The amazing recordist Chris Watson, from Britain, takes us on a sound journey to  Antarctica, where he encounters some of the rarest sounds on Earth.  At 9:30, we visit the Pope's summer home in Italy, to hear about astronomy. 

Sheri Quinn speaks to local author Christine Geery, who wrote "A Heart Full of Hope," a memoir about the challenges of growing up. 

At 9:30 on Science Questions, we explore a new trend in education at community colleges across the nation- Industry in the classroom, specifically in the bio-technical field. The change is happening to better prepare students for jobs in the ever-changing market. 

Mary Robinson served as president of Ireland from 1990 - 1997 and was the first woman to chair the U.N. Commission for Human Rights. She is also the founder of the Ethical Globalization Initiative, advocates for the integration of human rights, gender sensitivity, and enhanced accountability in politics. As president, Robinson bravely fought for women's rights, gay and lesbian rights, and for other underserved populations in the country, bridging religious, social, and economic groups.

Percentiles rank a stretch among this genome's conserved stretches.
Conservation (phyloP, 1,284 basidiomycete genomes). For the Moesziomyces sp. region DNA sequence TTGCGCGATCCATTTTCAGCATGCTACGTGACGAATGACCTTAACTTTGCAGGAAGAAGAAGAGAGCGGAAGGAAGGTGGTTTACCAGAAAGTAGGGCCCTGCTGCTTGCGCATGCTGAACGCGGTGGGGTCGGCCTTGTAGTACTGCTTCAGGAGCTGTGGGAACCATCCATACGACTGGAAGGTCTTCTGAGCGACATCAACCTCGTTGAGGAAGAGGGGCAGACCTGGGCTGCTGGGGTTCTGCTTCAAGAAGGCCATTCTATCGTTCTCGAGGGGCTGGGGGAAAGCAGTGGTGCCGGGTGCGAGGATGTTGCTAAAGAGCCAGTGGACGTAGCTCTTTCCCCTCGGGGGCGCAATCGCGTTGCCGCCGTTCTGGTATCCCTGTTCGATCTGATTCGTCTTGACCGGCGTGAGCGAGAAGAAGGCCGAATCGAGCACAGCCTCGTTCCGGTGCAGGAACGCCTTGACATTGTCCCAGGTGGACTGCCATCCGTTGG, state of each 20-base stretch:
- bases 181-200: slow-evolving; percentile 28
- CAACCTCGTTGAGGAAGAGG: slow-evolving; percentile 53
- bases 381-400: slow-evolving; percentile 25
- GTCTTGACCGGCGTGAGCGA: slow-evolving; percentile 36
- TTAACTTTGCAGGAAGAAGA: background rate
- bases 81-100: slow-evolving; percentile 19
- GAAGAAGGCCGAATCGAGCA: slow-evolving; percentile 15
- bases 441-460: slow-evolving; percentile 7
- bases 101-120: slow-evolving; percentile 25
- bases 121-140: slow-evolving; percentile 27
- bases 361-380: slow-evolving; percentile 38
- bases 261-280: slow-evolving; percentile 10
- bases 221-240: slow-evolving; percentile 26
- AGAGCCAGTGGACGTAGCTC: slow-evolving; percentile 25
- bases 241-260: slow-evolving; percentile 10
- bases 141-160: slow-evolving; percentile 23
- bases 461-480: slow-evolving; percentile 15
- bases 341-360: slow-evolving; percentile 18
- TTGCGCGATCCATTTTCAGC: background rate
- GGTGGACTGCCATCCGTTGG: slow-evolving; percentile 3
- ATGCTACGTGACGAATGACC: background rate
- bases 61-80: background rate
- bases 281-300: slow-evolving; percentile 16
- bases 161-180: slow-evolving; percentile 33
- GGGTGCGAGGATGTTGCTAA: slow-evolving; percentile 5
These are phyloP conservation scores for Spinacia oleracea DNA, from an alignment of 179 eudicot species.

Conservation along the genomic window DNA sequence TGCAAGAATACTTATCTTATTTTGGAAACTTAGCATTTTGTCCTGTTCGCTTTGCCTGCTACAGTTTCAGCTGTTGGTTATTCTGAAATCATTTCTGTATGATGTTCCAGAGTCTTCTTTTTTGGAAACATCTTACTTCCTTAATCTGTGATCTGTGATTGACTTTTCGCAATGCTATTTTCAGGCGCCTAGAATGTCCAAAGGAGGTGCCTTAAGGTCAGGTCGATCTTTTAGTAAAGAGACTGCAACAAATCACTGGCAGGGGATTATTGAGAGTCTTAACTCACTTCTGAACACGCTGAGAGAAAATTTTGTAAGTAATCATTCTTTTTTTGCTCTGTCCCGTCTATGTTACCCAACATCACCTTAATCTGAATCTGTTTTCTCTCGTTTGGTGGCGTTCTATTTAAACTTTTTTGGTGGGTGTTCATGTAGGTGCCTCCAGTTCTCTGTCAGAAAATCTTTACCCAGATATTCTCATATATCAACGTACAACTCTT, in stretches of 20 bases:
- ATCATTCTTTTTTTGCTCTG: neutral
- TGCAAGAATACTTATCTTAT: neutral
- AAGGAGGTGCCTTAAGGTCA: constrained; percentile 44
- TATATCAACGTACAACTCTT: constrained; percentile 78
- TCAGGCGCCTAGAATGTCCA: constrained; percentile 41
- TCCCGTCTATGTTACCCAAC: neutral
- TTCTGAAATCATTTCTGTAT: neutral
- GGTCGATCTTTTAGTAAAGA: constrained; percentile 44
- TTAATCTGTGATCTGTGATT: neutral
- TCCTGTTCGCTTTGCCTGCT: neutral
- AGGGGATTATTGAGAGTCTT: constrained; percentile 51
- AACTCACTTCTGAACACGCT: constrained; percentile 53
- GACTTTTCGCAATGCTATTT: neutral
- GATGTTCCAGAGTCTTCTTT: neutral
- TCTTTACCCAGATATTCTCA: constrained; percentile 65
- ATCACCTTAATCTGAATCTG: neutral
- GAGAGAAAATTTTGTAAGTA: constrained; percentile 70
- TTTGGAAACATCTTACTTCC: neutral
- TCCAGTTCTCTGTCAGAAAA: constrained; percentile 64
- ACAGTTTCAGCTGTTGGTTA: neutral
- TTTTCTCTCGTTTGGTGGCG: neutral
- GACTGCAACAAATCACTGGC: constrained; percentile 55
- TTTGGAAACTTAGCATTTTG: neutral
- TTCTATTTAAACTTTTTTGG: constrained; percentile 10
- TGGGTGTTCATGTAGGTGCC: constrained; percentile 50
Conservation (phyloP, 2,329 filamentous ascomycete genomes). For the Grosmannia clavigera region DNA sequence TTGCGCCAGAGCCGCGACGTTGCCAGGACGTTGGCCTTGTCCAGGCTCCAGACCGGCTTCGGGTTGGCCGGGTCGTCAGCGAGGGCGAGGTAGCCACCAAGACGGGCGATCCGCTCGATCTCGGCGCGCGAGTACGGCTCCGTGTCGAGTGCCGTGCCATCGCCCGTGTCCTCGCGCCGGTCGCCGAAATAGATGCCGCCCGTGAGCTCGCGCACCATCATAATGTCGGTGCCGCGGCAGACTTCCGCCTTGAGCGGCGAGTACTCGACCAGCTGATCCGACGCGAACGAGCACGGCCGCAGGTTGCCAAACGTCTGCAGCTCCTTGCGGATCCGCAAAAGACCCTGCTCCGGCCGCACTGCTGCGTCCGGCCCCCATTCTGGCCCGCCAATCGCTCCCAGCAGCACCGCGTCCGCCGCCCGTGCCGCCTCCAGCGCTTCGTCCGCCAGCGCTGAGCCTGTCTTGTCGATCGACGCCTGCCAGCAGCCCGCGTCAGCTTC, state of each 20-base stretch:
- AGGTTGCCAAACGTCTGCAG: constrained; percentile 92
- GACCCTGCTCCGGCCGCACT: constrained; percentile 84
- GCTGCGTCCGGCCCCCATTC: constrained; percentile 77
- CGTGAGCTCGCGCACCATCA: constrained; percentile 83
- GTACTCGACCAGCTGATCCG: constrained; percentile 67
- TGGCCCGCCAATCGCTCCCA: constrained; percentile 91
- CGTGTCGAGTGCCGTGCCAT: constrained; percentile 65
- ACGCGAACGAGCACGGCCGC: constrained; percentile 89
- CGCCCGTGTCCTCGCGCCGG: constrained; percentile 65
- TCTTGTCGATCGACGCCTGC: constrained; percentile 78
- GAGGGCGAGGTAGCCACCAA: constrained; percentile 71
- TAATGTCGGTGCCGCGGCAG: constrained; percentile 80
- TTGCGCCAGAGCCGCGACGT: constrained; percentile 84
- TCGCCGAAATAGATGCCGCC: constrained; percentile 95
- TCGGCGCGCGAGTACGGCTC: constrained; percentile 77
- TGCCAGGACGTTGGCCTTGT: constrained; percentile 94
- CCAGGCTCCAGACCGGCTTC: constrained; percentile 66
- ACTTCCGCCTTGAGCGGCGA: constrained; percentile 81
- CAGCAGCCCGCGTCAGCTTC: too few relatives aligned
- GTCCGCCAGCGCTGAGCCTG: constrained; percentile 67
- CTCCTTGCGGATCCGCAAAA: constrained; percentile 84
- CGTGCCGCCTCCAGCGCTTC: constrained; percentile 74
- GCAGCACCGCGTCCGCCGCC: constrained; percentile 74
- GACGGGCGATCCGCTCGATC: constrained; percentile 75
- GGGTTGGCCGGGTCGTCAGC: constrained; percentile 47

Science Questions profiles leading scientists in Utah’s pharmaceutical industry.  It is a risky business that pays off well when a drug makes it to market but the chances of getting there are slim. 

The science of dinosaurs is the topic at USU's Science Unwrapped lecture series tonight.  Today on the program, Sheri Quinn talks to the guest speaker, paleontologist Dr. Kenneth Carpenter about dinosaur behavior and biology.  

At 9:30 Science Questions profiles leading scientists in Utah’s pharmaceutical industry.  It is a risky business that pays off well when a drug makes it to market but the chances of getting there are slim. 

Wyo game and fish
Wyo. Game and Fish

Drug addiction is an epidemic in the U.S.  September is national recovery month and it is also pain awareness month. Treatment for chronic pain can sometimes lead to addiction.  Dr. Lynn Webster specializes in addiction and pain medicine.  He talks to producer Sheri Quinn about the challenges of treating addiction and current methods that are the most successful according to his experience with the national problem.